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Aid Workers Under Fire - 2004-08-26


The road between Khairkhana and Qala-i-Naw in Afghanistan's Badghis province is rugged and bloody. In early June, three European and two Afghan aid workers with Brussels-based Doctors Without Borders - Medecins Sans Frontieres - were shot dead as they traveled between the group's three area health clinics.

In late July, Medecins Sans Frontieres cited safety concerns in announcing the end of operations in Afghanistan, where it says only 30 percent of the people have access to basic health care. MSF Afghan operations director Kenny Gluck reflects on how 24 years of service there through many conflicts and regimes could not ensure protection. "Having worked" he says "through the Soviet invasion, having worked through the years of the mujahadeen wars and the mujahadeen regimes, having worked through the years of the Taleban regime, this respect for MSF as an organization providing health care to people in crisis seems to have died."

The danger faced by aid workers is not confined to Afghanistan. A Johns Hopkins University study found that during a 13-year period between 1985 and 1998, two-thirds of the 375 deaths among humanitarians resulted from violence. Over half took place in Africa, especially during Rwanda's 1994 civil war. Sometimes they're caught in the crossfire between government and rebel forces, but as MSF's Kenny Gluck points out, official policies and statements can also cause trouble. He says his people working in Chechnya were endangered by a Russian general who claimed on television that the MSF teams are spies and enemies of his country. But it's MSF policy to help whoever needs it, in or out of uniform.

In Gaza, the United Nations Relief Works Agency - UNRWA - recently withdrew all but a handful of personnel. UNRWA official Christer Nordahl says bullets flying in the course of the Israeli - Palestinian conflict don't discriminate between combatants and innocent bystanders such as aid workers. "Ever since the second intifada started," he says "we have been facing very big risks of being caught in crossfire or being where indiscriminate fire takes place."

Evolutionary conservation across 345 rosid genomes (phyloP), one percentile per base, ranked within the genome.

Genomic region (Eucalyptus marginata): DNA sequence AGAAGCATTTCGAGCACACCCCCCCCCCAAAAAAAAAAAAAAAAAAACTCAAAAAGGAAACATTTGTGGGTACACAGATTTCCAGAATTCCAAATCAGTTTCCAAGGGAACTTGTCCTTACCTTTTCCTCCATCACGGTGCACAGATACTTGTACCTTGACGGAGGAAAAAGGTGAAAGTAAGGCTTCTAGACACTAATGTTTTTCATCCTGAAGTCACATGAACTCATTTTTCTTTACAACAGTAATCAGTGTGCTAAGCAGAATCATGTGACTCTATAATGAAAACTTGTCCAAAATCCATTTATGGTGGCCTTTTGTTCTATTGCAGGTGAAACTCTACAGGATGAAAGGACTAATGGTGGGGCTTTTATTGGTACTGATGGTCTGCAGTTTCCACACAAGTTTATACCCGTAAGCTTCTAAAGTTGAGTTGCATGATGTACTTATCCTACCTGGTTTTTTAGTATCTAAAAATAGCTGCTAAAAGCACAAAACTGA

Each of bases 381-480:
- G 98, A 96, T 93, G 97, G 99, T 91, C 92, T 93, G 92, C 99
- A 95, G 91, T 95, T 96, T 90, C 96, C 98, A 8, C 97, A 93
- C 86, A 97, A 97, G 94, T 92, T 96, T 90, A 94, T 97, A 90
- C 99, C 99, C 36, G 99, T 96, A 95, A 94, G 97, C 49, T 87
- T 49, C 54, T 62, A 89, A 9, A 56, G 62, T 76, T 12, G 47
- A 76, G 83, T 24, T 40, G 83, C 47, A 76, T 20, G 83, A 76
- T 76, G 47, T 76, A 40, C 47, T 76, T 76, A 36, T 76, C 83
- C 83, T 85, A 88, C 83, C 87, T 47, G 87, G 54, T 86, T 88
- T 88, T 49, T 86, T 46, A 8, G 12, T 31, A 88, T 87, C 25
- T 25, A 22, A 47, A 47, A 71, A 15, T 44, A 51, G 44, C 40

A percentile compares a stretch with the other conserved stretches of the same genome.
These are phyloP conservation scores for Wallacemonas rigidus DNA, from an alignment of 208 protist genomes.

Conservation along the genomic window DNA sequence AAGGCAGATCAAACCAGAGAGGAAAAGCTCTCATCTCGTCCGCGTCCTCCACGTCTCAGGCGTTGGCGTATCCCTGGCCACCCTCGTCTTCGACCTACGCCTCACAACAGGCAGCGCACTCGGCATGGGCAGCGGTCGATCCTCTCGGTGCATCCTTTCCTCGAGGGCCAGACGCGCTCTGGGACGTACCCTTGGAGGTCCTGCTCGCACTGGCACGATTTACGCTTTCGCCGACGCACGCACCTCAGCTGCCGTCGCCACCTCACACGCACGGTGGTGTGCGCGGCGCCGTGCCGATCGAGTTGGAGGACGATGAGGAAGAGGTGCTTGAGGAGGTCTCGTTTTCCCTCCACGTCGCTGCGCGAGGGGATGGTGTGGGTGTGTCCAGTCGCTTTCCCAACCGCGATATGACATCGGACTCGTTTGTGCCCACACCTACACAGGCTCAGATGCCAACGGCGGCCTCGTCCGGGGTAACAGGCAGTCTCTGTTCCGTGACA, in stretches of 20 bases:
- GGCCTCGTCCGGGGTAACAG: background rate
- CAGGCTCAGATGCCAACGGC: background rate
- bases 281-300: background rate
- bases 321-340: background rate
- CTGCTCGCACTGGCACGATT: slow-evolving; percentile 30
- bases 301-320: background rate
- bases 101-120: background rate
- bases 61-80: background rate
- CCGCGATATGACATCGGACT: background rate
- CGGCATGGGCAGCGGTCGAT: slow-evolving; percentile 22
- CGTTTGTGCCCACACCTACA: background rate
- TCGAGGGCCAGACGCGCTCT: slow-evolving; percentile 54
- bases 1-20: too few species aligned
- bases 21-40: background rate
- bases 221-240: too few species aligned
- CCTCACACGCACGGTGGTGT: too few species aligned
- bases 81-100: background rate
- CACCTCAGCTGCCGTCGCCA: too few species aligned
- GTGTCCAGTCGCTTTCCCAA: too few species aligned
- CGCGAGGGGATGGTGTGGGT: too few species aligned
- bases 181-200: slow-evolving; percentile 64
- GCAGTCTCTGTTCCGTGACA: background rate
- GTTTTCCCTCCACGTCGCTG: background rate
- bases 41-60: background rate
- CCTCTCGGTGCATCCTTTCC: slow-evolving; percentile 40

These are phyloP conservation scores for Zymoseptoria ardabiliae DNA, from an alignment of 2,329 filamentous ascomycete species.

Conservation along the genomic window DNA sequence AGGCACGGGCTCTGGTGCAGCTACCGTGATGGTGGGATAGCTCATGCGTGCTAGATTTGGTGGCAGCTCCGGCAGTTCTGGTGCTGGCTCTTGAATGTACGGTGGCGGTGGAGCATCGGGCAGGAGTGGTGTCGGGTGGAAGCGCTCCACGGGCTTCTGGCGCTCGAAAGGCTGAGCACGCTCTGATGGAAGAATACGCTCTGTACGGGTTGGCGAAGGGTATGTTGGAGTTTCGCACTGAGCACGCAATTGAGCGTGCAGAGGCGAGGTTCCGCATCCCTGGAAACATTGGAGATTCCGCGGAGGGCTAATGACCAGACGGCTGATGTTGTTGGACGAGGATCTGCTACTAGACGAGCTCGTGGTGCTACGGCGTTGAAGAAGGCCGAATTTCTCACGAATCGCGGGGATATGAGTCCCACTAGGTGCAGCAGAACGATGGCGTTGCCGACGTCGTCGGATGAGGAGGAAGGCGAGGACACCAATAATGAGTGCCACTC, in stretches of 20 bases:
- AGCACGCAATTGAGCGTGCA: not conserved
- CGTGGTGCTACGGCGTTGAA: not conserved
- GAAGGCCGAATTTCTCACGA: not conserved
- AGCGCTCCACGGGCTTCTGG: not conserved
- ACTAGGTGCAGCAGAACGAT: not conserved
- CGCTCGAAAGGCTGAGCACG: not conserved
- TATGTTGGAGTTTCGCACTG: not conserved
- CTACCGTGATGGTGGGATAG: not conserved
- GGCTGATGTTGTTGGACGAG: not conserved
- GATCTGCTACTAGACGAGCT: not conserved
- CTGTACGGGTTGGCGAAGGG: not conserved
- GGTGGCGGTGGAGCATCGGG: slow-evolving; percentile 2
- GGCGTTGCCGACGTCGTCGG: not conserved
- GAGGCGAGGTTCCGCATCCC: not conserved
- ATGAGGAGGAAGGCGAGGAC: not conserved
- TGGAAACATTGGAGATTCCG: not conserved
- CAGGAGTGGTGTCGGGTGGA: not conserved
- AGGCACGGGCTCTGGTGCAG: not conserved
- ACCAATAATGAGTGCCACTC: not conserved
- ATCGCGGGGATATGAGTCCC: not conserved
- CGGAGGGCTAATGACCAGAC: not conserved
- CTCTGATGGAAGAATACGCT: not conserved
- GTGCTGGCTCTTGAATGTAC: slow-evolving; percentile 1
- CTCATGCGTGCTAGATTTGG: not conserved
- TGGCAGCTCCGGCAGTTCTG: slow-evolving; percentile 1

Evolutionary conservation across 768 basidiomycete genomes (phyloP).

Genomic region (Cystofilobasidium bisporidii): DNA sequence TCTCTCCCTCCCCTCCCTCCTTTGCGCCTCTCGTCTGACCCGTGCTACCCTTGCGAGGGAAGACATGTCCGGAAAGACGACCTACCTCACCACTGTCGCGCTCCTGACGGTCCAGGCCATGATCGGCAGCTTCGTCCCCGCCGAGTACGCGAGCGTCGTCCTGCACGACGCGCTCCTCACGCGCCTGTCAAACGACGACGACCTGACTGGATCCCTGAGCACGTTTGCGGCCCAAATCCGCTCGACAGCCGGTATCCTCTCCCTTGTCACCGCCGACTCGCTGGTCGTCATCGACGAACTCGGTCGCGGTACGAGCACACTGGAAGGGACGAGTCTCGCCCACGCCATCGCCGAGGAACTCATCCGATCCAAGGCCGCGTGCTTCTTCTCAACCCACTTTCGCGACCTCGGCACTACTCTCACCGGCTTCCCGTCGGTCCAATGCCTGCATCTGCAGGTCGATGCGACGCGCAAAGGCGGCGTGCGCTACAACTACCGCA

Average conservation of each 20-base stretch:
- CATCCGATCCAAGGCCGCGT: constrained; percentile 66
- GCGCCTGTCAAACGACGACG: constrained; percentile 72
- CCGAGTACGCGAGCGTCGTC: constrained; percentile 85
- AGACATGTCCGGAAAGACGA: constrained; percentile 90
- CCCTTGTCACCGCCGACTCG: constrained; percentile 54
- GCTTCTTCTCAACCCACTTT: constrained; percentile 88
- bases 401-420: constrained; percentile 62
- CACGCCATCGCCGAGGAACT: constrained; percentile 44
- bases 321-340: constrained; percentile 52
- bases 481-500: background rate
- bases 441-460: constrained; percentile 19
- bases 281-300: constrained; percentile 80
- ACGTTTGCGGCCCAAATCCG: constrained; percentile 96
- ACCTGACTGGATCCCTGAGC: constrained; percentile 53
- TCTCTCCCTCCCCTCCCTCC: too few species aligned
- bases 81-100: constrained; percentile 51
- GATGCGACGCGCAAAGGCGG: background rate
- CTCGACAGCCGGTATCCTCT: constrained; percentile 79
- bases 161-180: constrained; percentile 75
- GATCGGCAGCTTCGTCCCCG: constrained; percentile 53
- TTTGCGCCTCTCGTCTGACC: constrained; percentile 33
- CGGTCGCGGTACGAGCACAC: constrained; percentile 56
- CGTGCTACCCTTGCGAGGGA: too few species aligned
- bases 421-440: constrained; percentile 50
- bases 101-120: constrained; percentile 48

Iraq has been especially dangerous for aid and relief workers. In August 2003, a huge truck bomb shattered the United Nations headquarters in Baghdad, killing UN envoy Sergio Vieira De Mello and twenty others. As a result, the UN Security Council passed resolution 1502, making the murder of a humanitarian worker a war crime. The bombing also prompted the UN to pull out of Iraq. The International Committee of the Red Cross was similarly bombed and withdrew from that country.

Humanitarian officials cite another problem - the U.S. military in Afghanistan and some other countries engages in relief and reconstruction work as part of what is called a "hearts and minds" strategy to win the support of the people. ICRC's Amanada Williamson says aid groups and the military have different roles and should maintain them for the safety of humanitarian workers. She told VOA "The problem there is a blurring between somebody who is a combatant and somebody who is strictly a humanitarian. And once those lines become blurred, that brings in an inherent security risk to humanitarians like ourselves."

Humanitarian organizations admit that there are inherent dangers in conflict zones. But they say open and candid communication with all factions and the local population along with strict neutrality - is the best protection as Cara Thanassi of the aid group CARE comments. "What CARE and other agencies throughout the years have relied on as the best way to maintain their security is to have good relations with the people. The people know what we're doing, why we're there, that we are impartial, and that we're delivering aid based on need." She adds "And, we do not have a larger political agenda that we're tied into."

Some have suggested that humanitarian groups could minimize the dangers they face by allowing military escorts or hiring private security. MSF, CARE and other organizations disagree, saying any association with weapons compromises their neutrality and invites attack. ICRC's Amanda Williamson strongly opposes any armed solutions. "We don't want to end up being a fortress. We really want to be open to the population, and to have guards at your door." Ms. Williamson asserts "To create this sort of fortress is really extremely difficult in terms of perception of our humanitarianism."

In conflicts, as in natural disasters, there is a need for quick and comprehensive humanitarian aid. There will always be risks in going into such places, but those who do say their own safety is second to addressing the needs of others.

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